Do a three-year computer science degree in the UK. You will only see computer science.
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I've been using laptops in classes since the early 1990s, back when I was taking coursework for my PhD. It doesn't bother me to lecture to a classroom of students using them.
We've been studying the inferior colliculus, and some of the processing there appears unexpectedly complex, suggesting that speech recognition software may not be using the full set of cues that the auditory system has available to it.
At least the US economy has some cool nerds to hire. The UK requires students to specialise at 14-16, and the result is whole classes of computing students who have not a clue about how their work will be applied, particularly in science and engineering.
If the manager's first job is to facilitate the work of her programmers, then, yes, she should stay if it makes a contribution.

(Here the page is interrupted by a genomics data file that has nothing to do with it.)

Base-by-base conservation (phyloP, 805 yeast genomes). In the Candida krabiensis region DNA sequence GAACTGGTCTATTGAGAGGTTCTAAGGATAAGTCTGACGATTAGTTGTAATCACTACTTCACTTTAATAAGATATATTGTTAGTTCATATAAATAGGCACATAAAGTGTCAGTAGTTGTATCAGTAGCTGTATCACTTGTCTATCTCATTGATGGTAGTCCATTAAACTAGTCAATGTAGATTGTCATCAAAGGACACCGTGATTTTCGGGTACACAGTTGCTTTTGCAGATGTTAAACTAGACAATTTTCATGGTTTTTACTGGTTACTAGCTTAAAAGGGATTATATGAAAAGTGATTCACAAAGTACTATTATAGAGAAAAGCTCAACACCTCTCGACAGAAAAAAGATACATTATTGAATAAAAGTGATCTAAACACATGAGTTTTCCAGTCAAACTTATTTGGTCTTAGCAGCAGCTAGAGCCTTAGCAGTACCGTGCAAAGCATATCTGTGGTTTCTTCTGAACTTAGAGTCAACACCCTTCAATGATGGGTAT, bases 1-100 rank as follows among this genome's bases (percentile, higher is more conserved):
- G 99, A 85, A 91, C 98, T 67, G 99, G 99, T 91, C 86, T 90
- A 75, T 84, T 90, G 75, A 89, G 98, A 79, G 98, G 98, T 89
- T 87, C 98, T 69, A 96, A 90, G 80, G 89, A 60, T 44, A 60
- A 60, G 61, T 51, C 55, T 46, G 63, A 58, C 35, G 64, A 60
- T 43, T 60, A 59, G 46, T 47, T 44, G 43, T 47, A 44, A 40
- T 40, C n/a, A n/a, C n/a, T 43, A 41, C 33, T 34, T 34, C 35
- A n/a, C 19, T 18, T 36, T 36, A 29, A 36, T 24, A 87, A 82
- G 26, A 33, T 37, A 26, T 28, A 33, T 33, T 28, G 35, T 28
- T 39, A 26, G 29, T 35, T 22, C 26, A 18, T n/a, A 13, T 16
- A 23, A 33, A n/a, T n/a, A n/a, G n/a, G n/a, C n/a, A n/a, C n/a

I tried to solve this problem using approximation techniques and found it failed to converge and instead showed chaotic dynamics. Genetic algorithm techniques did converge, but not to a global solution. The paper was published about 15 years ago in a collection of social systems modelling studies.
Most young professionals work on a masters part-time. A good employer will pay the fees.
They are. Or at least they were when I was involved in FAA security. Consider the agenda of the source of the report.
These technologies were developed about 30 years for the US Government (Multics). See Karger and Schell. Pity that patent trolls can't be sued for misusing the patent system.